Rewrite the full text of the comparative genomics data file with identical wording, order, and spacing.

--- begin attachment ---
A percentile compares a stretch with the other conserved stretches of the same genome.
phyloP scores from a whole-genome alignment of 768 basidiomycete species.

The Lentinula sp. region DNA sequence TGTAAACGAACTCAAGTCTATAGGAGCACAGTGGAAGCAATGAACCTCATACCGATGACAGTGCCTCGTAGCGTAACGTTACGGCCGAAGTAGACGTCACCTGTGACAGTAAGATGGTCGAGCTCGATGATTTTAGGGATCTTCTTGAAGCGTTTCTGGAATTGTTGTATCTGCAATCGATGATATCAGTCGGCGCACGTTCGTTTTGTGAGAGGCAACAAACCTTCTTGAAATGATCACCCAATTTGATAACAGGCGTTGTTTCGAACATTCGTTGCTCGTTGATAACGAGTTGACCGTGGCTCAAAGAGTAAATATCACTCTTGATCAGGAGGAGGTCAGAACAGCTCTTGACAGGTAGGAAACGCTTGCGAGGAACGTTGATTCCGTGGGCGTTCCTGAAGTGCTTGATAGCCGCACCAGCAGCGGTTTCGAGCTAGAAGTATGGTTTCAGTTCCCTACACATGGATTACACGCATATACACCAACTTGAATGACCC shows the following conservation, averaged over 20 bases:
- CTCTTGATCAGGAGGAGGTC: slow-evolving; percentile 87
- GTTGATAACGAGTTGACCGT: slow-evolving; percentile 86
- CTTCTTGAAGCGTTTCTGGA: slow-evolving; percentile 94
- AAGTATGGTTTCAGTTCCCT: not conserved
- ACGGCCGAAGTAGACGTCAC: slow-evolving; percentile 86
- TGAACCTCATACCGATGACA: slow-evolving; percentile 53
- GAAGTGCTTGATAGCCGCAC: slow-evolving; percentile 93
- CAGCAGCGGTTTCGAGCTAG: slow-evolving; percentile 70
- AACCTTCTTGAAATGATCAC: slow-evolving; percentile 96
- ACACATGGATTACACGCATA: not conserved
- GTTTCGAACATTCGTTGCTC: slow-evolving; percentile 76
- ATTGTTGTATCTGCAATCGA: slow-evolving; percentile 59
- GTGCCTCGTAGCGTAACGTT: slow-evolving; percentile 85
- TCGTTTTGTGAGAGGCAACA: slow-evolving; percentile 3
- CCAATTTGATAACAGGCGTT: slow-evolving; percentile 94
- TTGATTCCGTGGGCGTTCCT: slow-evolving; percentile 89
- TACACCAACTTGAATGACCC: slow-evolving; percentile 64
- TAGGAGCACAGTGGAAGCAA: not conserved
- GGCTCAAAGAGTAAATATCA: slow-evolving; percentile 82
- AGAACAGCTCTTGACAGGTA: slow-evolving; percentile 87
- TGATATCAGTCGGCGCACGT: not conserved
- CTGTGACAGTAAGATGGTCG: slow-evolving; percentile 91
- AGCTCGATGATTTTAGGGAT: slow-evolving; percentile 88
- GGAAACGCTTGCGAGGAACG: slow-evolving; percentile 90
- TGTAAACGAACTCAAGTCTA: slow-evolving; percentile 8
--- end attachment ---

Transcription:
A percentile compares a stretch with the other conserved stretches of the same genome.
phyloP scores from a whole-genome alignment of 768 basidiomycete species.

The Lentinula sp. region DNA sequence TGTAAACGAACTCAAGTCTATAGGAGCACAGTGGAAGCAATGAACCTCATACCGATGACAGTGCCTCGTAGCGTAACGTTACGGCCGAAGTAGACGTCACCTGTGACAGTAAGATGGTCGAGCTCGATGATTTTAGGGATCTTCTTGAAGCGTTTCTGGAATTGTTGTATCTGCAATCGATGATATCAGTCGGCGCACGTTCGTTTTGTGAGAGGCAACAAACCTTCTTGAAATGATCACCCAATTTGATAACAGGCGTTGTTTCGAACATTCGTTGCTCGTTGATAACGAGTTGACCGTGGCTCAAAGAGTAAATATCACTCTTGATCAGGAGGAGGTCAGAACAGCTCTTGACAGGTAGGAAACGCTTGCGAGGAACGTTGATTCCGTGGGCGTTCCTGAAGTGCTTGATAGCCGCACCAGCAGCGGTTTCGAGCTAGAAGTATGGTTTCAGTTCCCTACACATGGATTACACGCATATACACCAACTTGAATGACCC shows the following conservation, averaged over 20 bases:
- CTCTTGATCAGGAGGAGGTC: slow-evolving; percentile 87
- GTTGATAACGAGTTGACCGT: slow-evolving; percentile 86
- CTTCTTGAAGCGTTTCTGGA: slow-evolving; percentile 94
- AAGTATGGTTTCAGTTCCCT: not conserved
- ACGGCCGAAGTAGACGTCAC: slow-evolving; percentile 86
- TGAACCTCATACCGATGACA: slow-evolving; percentile 53
- GAAGTGCTTGATAGCCGCAC: slow-evolving; percentile 93
- CAGCAGCGGTTTCGAGCTAG: slow-evolving; percentile 70
- AACCTTCTTGAAATGATCAC: slow-evolving; percentile 96
- ACACATGGATTACACGCATA: not conserved
- GTTTCGAACATTCGTTGCTC: slow-evolving; percentile 76
- ATTGTTGTATCTGCAATCGA: slow-evolving; percentile 59
- GTGCCTCGTAGCGTAACGTT: slow-evolving; percentile 85
- TCGTTTTGTGAGAGGCAACA: slow-evolving; percentile 3
- CCAATTTGATAACAGGCGTT: slow-evolving; percentile 94
- TTGATTCCGTGGGCGTTCCT: slow-evolving; percentile 89
- TACACCAACTTGAATGACCC: slow-evolving; percentile 64
- TAGGAGCACAGTGGAAGCAA: not conserved
- GGCTCAAAGAGTAAATATCA: slow-evolving; percentile 82
- AGAACAGCTCTTGACAGGTA: slow-evolving; percentile 87
- TGATATCAGTCGGCGCACGT: not conserved
- CTGTGACAGTAAGATGGTCG: slow-evolving; percentile 91
- AGCTCGATGATTTTAGGGAT: slow-evolving; percentile 88
- GGAAACGCTTGCGAGGAACG: slow-evolving; percentile 90
- TGTAAACGAACTCAAGTCTA: slow-evolving; percentile 8